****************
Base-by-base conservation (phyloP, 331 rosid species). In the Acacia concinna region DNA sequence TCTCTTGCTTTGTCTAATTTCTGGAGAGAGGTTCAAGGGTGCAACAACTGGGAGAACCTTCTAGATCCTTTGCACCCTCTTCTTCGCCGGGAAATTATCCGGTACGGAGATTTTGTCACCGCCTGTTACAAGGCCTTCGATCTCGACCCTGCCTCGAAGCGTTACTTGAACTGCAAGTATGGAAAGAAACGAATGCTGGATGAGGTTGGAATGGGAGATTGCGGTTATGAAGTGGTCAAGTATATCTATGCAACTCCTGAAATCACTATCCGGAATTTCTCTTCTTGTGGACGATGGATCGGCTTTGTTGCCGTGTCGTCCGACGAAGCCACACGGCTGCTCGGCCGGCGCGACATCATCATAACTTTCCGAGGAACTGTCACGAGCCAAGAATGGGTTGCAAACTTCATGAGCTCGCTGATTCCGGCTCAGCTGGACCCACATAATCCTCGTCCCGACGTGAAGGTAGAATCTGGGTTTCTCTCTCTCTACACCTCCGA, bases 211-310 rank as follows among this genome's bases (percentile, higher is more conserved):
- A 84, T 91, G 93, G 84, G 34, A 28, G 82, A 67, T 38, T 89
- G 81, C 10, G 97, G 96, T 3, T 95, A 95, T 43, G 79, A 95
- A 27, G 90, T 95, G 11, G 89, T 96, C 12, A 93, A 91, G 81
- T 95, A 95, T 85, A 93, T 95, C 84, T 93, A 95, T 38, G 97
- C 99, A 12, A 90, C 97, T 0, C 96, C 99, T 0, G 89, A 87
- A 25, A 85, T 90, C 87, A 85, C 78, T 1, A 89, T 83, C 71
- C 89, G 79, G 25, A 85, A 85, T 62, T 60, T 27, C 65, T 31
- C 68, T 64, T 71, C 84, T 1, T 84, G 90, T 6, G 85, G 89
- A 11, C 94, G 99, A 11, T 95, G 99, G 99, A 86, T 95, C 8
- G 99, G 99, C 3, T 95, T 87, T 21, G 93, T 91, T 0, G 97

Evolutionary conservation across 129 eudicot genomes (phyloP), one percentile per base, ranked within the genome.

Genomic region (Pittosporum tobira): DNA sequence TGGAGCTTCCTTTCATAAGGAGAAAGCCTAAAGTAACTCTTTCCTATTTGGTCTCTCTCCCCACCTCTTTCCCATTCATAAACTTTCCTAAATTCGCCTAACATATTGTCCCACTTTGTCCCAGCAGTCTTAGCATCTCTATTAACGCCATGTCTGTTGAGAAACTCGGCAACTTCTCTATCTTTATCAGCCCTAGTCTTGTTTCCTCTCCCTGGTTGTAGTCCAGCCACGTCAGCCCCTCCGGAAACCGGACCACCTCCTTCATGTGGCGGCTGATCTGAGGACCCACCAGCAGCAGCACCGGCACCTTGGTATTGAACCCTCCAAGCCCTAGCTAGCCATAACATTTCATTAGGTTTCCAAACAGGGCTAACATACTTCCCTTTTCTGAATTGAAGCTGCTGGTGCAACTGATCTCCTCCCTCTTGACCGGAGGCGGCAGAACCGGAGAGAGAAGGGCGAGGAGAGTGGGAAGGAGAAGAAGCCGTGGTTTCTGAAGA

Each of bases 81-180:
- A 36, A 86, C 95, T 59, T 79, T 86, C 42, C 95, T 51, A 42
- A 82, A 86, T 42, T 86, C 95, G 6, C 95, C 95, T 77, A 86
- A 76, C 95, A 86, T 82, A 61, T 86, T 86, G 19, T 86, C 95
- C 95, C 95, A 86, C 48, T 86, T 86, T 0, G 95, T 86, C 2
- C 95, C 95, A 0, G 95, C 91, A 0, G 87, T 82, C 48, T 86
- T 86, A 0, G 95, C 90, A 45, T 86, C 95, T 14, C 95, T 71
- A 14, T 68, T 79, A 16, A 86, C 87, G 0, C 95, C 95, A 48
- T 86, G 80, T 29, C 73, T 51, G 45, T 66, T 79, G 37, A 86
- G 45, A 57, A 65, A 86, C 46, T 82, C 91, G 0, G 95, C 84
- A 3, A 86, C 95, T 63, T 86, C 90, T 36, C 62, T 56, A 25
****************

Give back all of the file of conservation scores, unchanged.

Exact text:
Base-by-base conservation (phyloP, 331 rosid species). In the Acacia concinna region DNA sequence TCTCTTGCTTTGTCTAATTTCTGGAGAGAGGTTCAAGGGTGCAACAACTGGGAGAACCTTCTAGATCCTTTGCACCCTCTTCTTCGCCGGGAAATTATCCGGTACGGAGATTTTGTCACCGCCTGTTACAAGGCCTTCGATCTCGACCCTGCCTCGAAGCGTTACTTGAACTGCAAGTATGGAAAGAAACGAATGCTGGATGAGGTTGGAATGGGAGATTGCGGTTATGAAGTGGTCAAGTATATCTATGCAACTCCTGAAATCACTATCCGGAATTTCTCTTCTTGTGGACGATGGATCGGCTTTGTTGCCGTGTCGTCCGACGAAGCCACACGGCTGCTCGGCCGGCGCGACATCATCATAACTTTCCGAGGAACTGTCACGAGCCAAGAATGGGTTGCAAACTTCATGAGCTCGCTGATTCCGGCTCAGCTGGACCCACATAATCCTCGTCCCGACGTGAAGGTAGAATCTGGGTTTCTCTCTCTCTACACCTCCGA, bases 211-310 rank as follows among this genome's bases (percentile, higher is more conserved):
- A 84, T 91, G 93, G 84, G 34, A 28, G 82, A 67, T 38, T 89
- G 81, C 10, G 97, G 96, T 3, T 95, A 95, T 43, G 79, A 95
- A 27, G 90, T 95, G 11, G 89, T 96, C 12, A 93, A 91, G 81
- T 95, A 95, T 85, A 93, T 95, C 84, T 93, A 95, T 38, G 97
- C 99, A 12, A 90, C 97, T 0, C 96, C 99, T 0, G 89, A 87
- A 25, A 85, T 90, C 87, A 85, C 78, T 1, A 89, T 83, C 71
- C 89, G 79, G 25, A 85, A 85, T 62, T 60, T 27, C 65, T 31
- C 68, T 64, T 71, C 84, T 1, T 84, G 90, T 6, G 85, G 89
- A 11, C 94, G 99, A 11, T 95, G 99, G 99, A 86, T 95, C 8
- G 99, G 99, C 3, T 95, T 87, T 21, G 93, T 91, T 0, G 97

Evolutionary conservation across 129 eudicot genomes (phyloP), one percentile per base, ranked within the genome.

Genomic region (Pittosporum tobira): DNA sequence TGGAGCTTCCTTTCATAAGGAGAAAGCCTAAAGTAACTCTTTCCTATTTGGTCTCTCTCCCCACCTCTTTCCCATTCATAAACTTTCCTAAATTCGCCTAACATATTGTCCCACTTTGTCCCAGCAGTCTTAGCATCTCTATTAACGCCATGTCTGTTGAGAAACTCGGCAACTTCTCTATCTTTATCAGCCCTAGTCTTGTTTCCTCTCCCTGGTTGTAGTCCAGCCACGTCAGCCCCTCCGGAAACCGGACCACCTCCTTCATGTGGCGGCTGATCTGAGGACCCACCAGCAGCAGCACCGGCACCTTGGTATTGAACCCTCCAAGCCCTAGCTAGCCATAACATTTCATTAGGTTTCCAAACAGGGCTAACATACTTCCCTTTTCTGAATTGAAGCTGCTGGTGCAACTGATCTCCTCCCTCTTGACCGGAGGCGGCAGAACCGGAGAGAGAAGGGCGAGGAGAGTGGGAAGGAGAAGAAGCCGTGGTTTCTGAAGA

Each of bases 81-180:
- A 36, A 86, C 95, T 59, T 79, T 86, C 42, C 95, T 51, A 42
- A 82, A 86, T 42, T 86, C 95, G 6, C 95, C 95, T 77, A 86
- A 76, C 95, A 86, T 82, A 61, T 86, T 86, G 19, T 86, C 95
- C 95, C 95, A 86, C 48, T 86, T 86, T 0, G 95, T 86, C 2
- C 95, C 95, A 0, G 95, C 91, A 0, G 87, T 82, C 48, T 86
- T 86, A 0, G 95, C 90, A 45, T 86, C 95, T 14, C 95, T 71
- A 14, T 68, T 79, A 16, A 86, C 87, G 0, C 95, C 95, A 48
- T 86, G 80, T 29, C 73, T 51, G 45, T 66, T 79, G 37, A 86
- G 45, A 57, A 65, A 86, C 46, T 82, C 91, G 0, G 95, C 84
- A 3, A 86, C 95, T 63, T 86, C 90, T 36, C 62, T 56, A 25